An American Viticultural Area, sometimes called an appellation, is defined as: a delimited grape-growing region that is distinguishable by geographic features with boundaries that are approved, defined, and published in the Federal Register by the U.S. Department of the Treasury Alcohol and Tobacco Tax, and Trade Bureau.

Bernard Kipp is district director for the bureau’s nine-state Pacific Northwest region, which includes Washington and Oregon, but not California. He noted that the average number of AVA petitions submitted each year is around 13. However, a major subdividing of AVAs is taking place in California, which increased the number of submitted petitions to 25 in the past year. The approval process usually takes about two years.

Federal regulations require that 85 percent of the wine must come from within the AVA’s boundaries if the AVA is stated on the label. To include a statewide AVA on a label, 75 percent of the grapes must come from that state.

Kipp said that the bureau looks for four things in a petition: evidence of name recognition of the proposed AVA name; historical or current evidence of boundaries; evidence of geographical features that set it apart (climate, soils, geological information, and physical land features); and maps that show the boundaries.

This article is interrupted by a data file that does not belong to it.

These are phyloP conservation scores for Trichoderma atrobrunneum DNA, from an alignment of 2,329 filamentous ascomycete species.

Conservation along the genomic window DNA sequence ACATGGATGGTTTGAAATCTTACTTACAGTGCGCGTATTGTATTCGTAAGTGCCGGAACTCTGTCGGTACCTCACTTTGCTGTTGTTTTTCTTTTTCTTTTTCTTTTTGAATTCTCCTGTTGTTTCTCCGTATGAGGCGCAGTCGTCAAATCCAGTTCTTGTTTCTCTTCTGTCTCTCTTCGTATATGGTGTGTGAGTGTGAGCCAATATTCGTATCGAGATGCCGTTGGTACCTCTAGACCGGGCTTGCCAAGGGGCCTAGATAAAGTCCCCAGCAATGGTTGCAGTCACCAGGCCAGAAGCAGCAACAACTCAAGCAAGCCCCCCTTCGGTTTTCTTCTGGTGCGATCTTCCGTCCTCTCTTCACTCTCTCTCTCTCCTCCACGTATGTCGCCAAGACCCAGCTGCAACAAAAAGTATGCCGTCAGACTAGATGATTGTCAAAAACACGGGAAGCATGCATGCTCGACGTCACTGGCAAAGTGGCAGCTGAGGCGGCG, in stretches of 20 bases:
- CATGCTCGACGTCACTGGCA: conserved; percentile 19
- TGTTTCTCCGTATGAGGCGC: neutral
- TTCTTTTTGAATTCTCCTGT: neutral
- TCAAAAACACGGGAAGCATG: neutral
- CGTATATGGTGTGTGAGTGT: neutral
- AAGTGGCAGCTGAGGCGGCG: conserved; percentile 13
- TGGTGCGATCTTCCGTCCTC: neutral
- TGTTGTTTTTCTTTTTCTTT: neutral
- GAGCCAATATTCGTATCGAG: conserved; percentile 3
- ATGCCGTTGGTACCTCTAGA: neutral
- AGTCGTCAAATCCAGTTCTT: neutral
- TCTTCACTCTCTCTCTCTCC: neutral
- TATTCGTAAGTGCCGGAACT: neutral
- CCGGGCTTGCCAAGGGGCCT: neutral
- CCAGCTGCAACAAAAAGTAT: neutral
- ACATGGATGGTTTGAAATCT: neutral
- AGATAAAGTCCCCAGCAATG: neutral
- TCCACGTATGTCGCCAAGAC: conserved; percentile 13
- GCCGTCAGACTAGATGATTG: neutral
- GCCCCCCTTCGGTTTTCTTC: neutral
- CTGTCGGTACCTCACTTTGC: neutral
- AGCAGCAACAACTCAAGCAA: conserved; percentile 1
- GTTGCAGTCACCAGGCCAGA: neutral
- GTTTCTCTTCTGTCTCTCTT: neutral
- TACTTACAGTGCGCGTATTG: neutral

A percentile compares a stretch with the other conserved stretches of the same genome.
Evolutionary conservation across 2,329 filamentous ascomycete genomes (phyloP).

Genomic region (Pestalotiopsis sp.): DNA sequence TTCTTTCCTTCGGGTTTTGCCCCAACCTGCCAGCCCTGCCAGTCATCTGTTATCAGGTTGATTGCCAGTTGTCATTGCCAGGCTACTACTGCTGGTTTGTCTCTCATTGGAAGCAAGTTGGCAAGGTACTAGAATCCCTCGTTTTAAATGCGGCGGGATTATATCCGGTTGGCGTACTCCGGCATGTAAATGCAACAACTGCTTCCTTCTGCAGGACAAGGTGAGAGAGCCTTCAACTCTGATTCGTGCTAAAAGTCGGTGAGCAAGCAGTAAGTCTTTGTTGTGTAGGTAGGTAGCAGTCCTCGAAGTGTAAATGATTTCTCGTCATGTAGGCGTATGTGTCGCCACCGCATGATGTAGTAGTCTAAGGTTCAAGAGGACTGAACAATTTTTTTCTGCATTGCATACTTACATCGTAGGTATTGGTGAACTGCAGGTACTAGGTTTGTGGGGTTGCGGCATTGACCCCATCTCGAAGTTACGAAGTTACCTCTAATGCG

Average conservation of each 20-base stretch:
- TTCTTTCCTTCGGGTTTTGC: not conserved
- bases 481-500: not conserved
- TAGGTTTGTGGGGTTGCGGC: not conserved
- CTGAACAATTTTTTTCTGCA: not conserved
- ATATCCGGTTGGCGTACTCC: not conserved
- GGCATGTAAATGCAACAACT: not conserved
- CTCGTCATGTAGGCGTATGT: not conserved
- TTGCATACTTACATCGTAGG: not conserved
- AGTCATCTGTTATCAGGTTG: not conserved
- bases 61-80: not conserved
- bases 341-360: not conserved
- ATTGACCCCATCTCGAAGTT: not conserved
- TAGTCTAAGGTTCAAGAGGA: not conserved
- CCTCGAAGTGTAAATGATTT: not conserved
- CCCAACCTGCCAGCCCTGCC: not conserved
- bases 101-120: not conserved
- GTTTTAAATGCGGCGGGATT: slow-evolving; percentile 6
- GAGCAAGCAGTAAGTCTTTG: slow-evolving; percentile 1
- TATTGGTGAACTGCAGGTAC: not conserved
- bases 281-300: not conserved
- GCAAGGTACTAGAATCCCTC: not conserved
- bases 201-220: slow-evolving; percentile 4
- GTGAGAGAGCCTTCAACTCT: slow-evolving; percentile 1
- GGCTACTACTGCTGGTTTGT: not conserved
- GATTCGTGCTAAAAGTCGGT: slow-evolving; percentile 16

After a petition is determined to meet the criteria, a notice of proposed rulemaking is published in the Federal Register, inviting public input. Feedback is evaluated, with attempts made to negotiate, arbitrate, or compromise any problem areas.

"We look for things like ‘donut petitions’ that leave out acreage in the middle," he said, adding that other common reasons for opposition relate to conflicts between the proposed name and existing brand names, boundaries that are too expansive or too limiting, and proposed names that are inappropriate for the geographical area.